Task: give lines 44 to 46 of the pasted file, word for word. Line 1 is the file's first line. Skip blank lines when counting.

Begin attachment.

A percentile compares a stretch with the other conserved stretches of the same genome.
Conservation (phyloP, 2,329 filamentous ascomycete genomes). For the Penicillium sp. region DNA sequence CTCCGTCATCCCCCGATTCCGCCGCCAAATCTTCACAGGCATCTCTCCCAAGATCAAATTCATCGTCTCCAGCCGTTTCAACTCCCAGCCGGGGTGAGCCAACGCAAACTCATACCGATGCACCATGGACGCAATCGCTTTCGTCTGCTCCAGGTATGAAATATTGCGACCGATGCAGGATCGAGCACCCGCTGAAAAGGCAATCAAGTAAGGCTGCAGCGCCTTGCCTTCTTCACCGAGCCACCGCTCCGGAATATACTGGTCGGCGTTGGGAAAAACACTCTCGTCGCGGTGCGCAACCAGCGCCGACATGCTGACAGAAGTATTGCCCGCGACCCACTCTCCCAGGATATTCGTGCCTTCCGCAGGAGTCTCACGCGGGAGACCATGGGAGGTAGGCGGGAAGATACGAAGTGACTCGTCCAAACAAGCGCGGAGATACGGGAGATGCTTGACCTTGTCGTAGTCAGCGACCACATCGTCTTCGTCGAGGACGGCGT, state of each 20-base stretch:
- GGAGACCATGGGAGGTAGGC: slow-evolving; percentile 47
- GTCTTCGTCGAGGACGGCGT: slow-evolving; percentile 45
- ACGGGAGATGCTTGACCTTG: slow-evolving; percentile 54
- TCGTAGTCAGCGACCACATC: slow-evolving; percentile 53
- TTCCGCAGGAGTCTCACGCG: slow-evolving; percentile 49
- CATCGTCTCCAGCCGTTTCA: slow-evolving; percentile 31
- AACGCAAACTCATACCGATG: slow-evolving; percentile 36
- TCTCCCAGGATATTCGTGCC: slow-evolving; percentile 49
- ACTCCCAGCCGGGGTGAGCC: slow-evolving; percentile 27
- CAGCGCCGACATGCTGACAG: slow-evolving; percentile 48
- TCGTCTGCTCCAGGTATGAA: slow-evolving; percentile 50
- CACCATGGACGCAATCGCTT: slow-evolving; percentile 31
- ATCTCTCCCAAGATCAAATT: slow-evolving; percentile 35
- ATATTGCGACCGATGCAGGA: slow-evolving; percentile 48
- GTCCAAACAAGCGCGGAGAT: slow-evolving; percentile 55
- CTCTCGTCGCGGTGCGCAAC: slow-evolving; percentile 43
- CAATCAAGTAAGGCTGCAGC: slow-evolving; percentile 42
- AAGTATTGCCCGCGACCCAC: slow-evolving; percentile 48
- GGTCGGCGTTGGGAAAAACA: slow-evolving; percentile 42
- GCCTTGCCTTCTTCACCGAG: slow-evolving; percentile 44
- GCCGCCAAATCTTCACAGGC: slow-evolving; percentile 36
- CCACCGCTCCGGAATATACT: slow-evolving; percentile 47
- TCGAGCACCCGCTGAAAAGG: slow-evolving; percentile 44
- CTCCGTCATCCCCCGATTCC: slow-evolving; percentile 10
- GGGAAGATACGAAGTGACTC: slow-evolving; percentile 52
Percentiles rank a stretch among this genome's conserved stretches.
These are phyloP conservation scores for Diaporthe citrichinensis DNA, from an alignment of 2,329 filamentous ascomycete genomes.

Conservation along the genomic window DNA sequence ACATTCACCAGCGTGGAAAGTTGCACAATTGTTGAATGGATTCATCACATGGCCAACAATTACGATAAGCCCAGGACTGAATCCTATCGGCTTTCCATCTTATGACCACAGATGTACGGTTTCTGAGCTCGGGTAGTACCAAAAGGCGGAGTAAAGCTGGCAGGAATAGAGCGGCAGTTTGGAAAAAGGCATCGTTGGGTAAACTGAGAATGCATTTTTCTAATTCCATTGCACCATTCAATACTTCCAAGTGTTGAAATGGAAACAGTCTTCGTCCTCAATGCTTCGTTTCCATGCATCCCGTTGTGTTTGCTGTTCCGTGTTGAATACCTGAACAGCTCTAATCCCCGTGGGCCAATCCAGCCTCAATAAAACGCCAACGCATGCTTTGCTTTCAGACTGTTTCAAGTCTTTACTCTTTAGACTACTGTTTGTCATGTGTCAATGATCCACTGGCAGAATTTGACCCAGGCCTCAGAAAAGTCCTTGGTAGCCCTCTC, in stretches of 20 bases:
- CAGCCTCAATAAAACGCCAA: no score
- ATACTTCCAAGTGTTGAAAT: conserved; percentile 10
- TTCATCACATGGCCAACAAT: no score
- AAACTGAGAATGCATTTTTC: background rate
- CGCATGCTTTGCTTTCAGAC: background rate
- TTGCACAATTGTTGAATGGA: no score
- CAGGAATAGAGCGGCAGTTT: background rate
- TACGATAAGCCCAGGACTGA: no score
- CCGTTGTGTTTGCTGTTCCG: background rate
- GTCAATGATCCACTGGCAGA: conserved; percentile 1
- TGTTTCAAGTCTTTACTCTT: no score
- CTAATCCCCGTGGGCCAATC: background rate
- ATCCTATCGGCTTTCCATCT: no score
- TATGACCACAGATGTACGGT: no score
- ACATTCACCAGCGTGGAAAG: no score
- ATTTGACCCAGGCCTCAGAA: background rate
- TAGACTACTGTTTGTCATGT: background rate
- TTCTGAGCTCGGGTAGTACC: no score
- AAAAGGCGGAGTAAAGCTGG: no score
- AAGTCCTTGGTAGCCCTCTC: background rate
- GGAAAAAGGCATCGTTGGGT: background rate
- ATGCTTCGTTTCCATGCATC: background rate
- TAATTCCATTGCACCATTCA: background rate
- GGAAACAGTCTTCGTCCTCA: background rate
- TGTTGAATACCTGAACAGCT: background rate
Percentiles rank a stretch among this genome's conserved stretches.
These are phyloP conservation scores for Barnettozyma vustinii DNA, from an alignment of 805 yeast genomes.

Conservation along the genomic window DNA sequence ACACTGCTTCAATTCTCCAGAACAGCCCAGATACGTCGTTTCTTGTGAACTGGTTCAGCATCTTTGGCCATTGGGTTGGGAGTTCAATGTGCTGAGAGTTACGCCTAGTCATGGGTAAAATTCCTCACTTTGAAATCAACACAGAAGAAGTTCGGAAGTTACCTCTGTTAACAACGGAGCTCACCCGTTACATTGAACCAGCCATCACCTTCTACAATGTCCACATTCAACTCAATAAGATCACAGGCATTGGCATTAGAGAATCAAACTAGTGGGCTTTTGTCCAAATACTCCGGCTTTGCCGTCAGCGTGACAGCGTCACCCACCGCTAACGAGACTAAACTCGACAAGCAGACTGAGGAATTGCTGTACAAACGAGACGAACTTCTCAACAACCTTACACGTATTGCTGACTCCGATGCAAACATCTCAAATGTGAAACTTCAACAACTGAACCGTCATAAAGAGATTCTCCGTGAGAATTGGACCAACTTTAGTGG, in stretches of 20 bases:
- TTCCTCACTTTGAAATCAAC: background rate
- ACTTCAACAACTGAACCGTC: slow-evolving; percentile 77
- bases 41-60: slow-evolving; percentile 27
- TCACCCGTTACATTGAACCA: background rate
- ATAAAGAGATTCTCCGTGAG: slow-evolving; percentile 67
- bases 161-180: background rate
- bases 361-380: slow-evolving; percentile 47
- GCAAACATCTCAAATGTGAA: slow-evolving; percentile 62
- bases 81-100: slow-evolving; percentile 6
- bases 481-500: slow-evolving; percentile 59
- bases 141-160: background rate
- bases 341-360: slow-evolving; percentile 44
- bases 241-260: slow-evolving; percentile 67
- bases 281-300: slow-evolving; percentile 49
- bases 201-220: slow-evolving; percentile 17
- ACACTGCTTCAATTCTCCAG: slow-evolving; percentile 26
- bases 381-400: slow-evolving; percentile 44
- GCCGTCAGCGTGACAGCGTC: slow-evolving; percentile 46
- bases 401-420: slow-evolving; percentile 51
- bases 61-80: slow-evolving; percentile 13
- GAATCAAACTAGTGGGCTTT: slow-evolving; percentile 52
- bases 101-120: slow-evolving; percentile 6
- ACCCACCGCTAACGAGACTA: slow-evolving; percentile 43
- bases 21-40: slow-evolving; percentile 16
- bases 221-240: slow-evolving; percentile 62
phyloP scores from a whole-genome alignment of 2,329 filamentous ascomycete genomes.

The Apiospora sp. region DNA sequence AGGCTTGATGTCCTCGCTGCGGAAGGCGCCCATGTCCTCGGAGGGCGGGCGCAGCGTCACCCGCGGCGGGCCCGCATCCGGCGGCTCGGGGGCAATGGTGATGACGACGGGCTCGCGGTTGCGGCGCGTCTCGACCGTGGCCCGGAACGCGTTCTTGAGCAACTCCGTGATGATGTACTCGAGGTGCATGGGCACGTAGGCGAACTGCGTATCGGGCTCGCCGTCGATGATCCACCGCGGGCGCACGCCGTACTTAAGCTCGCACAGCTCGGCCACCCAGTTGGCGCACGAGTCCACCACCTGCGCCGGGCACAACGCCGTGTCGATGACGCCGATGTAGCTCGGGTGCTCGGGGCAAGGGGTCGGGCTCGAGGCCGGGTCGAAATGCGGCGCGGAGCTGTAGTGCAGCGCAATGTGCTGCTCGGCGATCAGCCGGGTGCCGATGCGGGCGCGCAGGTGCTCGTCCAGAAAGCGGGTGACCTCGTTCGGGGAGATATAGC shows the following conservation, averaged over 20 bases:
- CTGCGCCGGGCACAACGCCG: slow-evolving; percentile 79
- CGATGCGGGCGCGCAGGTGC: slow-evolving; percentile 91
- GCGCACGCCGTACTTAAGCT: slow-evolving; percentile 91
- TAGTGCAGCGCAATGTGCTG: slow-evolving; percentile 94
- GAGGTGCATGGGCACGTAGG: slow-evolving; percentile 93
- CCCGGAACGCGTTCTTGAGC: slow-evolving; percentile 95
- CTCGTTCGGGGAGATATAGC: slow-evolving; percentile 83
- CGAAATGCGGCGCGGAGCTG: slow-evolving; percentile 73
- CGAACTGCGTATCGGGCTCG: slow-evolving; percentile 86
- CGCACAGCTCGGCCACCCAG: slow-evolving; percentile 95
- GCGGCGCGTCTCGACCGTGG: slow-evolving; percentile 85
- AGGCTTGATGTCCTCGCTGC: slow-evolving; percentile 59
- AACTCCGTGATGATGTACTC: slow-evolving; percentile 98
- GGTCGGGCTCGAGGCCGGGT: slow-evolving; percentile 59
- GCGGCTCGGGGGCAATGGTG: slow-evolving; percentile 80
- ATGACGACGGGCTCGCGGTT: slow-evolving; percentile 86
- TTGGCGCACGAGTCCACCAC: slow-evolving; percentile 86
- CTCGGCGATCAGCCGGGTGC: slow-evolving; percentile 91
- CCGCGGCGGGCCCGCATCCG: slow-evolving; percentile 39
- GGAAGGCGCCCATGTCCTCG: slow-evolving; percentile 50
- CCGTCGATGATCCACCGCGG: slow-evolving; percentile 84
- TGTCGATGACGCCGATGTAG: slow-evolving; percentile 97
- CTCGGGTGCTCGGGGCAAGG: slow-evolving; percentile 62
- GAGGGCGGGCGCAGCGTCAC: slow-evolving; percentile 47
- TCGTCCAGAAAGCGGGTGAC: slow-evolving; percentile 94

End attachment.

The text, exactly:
- TATGACCACAGATGTACGGT: no score
- ACATTCACCAGCGTGGAAAG: no score
- ATTTGACCCAGGCCTCAGAA: background rate